The hardest part about dieting for me is maintaining consistency. This includes always having food prepared and never ending up in a situation where you need to eat and there is nothing good around you. This can be especially hard for those of us who work full-time, train a lot, and have family and other important responsibilities to deal with on a daily basis. Here are a few tricks and tips I have learned over the years.
GRILL AHEAD. I usually grill chicken twice a week to last the entire week. Sundays and Wednesdays (or Thursdays) are my grilling days. I highly recommend investing in a good grill… the George Foreman just doesn’t cut it when you are dieting for a long time.
Cut several pounds of chicken breasts up into strips or small pieces, throw them on the grill with some Ms. Dash or other dry spices, maybe some soy sauce (avoid sweetened sauces and BBQ). I like to buy the thin-sliced cutlets in bulk because they cook much quicker. Once the meat is grilled, seal it up in plastic bags or Tupperwares, and refrigerate. This can be used for meals (heated or cold), on salads, whatever else, for several days. You can also freeze the chicken in Ziploc bags once it is cooked and use them later in the week.
Sunday's grill usually lasts through Wednesday/Thursday, and then Wednesday/Thursday’s grill through Saturday. Some people say that they can't stand chicken unless it's freshly cooked that day, but it's fine for a few days in the fridge, especially if you don’t overcook it to begin with. And when you are really busy with everything else in life, you can get used to pre-cooked chicken pretty easily.
Grill veggies that will last a couple of days too...asparagus, broccoli, cauliflower, zucchini, squash, anything! I usually wrap up a ton of veggies in aluminum foil with some Ms. Dash and balsamic vinegar and/or soy sauce...throw them on the grill and then store them in a big Tupperware container in the fridge so that you have something to snack on for a couple of days.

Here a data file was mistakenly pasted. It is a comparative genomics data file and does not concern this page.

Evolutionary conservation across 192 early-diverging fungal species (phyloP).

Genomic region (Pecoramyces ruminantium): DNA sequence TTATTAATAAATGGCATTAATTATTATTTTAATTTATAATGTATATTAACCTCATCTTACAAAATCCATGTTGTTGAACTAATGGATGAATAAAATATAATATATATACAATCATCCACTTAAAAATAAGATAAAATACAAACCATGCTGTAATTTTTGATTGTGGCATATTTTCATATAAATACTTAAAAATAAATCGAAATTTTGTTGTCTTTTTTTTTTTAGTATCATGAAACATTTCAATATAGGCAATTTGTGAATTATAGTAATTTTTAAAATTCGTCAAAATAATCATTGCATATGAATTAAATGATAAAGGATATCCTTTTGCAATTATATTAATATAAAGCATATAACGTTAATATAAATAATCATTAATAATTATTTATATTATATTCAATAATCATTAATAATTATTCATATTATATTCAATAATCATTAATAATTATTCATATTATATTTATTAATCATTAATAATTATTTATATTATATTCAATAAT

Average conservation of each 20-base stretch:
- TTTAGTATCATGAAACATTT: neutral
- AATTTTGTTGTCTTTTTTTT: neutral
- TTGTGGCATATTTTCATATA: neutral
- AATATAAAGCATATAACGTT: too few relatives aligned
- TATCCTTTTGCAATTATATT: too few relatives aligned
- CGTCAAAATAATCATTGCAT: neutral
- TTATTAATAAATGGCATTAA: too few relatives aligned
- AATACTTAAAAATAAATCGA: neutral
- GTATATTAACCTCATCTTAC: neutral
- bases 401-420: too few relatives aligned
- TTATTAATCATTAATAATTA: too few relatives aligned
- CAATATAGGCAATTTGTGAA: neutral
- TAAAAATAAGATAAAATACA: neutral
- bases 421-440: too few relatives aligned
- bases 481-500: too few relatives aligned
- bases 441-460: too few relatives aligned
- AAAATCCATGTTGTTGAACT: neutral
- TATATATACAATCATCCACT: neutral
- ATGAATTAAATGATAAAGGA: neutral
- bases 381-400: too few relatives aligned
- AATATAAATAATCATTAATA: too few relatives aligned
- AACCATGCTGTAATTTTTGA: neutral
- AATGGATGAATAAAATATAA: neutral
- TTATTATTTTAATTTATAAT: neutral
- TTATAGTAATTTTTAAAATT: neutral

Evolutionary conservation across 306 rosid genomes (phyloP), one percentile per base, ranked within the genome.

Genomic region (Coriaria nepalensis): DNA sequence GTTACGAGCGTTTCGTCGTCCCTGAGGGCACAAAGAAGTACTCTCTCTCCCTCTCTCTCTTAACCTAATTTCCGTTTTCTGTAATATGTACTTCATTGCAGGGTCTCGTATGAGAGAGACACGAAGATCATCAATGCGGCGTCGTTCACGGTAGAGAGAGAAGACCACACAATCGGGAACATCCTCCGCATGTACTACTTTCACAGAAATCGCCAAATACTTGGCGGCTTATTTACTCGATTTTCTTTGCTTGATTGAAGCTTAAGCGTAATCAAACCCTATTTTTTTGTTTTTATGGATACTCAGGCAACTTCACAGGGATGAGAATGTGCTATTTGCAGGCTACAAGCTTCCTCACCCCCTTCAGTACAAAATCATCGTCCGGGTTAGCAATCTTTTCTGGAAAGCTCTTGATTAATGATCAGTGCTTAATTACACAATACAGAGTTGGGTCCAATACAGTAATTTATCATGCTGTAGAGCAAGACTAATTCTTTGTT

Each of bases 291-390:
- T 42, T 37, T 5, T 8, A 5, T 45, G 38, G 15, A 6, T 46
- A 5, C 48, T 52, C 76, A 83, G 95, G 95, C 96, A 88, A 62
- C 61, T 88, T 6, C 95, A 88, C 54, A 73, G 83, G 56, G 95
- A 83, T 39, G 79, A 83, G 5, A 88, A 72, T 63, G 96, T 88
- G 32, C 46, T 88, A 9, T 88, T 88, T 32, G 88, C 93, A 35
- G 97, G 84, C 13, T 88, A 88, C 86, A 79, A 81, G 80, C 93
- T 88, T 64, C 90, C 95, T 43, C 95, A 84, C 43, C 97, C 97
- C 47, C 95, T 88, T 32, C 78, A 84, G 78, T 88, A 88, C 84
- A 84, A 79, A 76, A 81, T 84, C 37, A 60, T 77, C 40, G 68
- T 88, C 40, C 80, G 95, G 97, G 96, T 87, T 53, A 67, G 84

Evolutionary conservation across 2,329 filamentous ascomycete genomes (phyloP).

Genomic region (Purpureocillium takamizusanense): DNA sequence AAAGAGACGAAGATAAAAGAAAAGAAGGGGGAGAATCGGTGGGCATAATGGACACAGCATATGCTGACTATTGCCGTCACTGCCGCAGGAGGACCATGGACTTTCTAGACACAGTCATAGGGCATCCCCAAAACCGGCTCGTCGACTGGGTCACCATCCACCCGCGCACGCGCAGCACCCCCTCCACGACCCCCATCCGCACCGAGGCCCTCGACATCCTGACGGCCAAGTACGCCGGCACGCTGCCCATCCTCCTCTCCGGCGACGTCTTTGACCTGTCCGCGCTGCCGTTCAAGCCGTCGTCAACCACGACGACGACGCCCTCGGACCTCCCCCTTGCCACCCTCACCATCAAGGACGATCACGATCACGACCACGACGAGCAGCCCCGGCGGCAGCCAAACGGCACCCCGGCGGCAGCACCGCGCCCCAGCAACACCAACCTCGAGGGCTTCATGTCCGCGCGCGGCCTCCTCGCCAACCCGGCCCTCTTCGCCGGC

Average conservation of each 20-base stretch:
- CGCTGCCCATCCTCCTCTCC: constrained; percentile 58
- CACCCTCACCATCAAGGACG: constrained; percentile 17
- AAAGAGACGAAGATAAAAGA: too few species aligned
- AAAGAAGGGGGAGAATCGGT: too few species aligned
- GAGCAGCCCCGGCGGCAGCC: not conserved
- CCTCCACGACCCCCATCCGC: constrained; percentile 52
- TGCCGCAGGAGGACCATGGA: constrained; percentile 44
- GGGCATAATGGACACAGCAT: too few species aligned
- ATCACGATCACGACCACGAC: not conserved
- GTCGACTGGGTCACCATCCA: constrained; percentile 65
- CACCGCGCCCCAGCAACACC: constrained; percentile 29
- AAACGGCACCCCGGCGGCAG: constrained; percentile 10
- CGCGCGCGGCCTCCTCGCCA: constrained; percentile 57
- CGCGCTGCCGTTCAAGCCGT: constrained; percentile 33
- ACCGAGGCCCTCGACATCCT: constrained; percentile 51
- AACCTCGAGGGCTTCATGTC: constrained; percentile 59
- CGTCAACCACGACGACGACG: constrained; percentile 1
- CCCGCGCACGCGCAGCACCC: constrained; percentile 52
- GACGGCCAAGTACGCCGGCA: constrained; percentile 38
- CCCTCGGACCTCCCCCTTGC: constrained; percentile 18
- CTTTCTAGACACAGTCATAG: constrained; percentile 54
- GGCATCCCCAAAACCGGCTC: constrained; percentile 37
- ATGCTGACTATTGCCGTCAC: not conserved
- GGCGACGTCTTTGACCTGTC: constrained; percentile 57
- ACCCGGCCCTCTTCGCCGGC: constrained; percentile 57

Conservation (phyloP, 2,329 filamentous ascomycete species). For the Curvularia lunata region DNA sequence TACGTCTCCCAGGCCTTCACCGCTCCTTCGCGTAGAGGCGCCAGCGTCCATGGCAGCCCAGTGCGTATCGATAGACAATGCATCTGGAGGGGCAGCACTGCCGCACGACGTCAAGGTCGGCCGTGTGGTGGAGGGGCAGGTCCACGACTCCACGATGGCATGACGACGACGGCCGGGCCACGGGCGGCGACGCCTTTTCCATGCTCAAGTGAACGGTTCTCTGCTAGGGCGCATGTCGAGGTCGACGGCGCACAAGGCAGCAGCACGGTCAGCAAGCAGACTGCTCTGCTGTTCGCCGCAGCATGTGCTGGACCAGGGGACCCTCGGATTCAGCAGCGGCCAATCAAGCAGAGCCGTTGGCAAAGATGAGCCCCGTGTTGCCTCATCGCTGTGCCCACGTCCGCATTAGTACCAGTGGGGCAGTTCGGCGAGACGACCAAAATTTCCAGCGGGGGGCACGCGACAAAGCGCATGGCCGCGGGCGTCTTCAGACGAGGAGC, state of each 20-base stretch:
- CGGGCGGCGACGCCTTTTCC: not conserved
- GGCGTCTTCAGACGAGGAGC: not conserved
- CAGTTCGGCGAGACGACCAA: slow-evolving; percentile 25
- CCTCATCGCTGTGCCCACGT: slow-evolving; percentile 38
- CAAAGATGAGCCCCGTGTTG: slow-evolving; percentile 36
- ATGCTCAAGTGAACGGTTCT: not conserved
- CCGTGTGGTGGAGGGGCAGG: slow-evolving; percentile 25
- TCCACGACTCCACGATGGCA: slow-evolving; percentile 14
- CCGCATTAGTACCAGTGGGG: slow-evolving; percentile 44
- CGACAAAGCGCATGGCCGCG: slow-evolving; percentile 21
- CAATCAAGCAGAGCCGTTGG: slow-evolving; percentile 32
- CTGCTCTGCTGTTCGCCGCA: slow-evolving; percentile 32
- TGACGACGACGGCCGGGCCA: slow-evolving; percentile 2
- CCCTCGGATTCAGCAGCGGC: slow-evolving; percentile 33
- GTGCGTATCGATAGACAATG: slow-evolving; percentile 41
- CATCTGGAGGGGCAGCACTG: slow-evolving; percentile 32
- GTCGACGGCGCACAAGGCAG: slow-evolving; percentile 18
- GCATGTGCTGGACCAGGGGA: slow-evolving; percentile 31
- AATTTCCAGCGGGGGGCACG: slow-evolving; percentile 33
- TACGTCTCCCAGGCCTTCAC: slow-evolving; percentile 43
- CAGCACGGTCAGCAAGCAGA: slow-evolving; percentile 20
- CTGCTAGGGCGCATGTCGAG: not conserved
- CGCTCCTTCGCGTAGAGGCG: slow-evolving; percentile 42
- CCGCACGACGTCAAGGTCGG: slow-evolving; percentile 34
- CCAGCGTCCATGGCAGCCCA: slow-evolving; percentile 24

USE THE SALAD BAR AT THE GROCERY STORE
Food preparation, especially veggies, is a total time-sucker. Sometimes when you are dieting, you have to pay a little more for convenience. Save yourself some time (time is money), and use the salad bar to get pre-washed and pre-cut veggies for salads, grilling, or whatever you need.
FIND A GOOD CHINESE/JAPANESE/SUSHI RESTAURANT
Ask them if they will steam chicken, fish, and veggies for you. You should be able to get steamed chicken and fish with nothing on it. Emphasize this when you order...tell them just steamed, nothing else, no sauce. This is a great option when you are in a pinch for time. The Sushi restaurant in my area prepares a steamed red snapper fillet for me about three times a week, and it is fantastic...just a steamed fillet, nothing else for about $13, and it is enough fish for two meals. During my contest prep, I depend on steamed chicken and fish from the Chinese/Japanese restaurant for my daily protein probably 2-3 times a week. It makes life so much easier! Try to avoid going to the “hole in the wall” Chinese fry joint if you can…they tend to use lower quality meat. I would recommend a sushi restaurant. Of course, you can always have the fish raw too (sashimi).
USE FROZEN VEGGIES IF NECESSARY
Bags of frozen veggies (green beans, broccoli, asparagus) are clutch when you are dieting. They can go into the microwave with a little lemon juice, soy sauce, Ms. Dash, and/or balsamic. If you go organic with frozen veggies, check the sodium levels. I was shocked to discover how much sodium is in some organic frozen veggies – they are sometimes salted for preservation. Most veggies do not have any sodium in them, however.
HARD-BOIL EGGS AHEAD
You can hard-boil 12-24 eggs at a time and keep them in the refrigerator to eat either the whites or the whole egg (use omega eggs for a healthier fat option). A little trick I learned is that if you use really fresh eggs, putting salt in the water while boiling is supposed to help them to peel more easily when the time comes.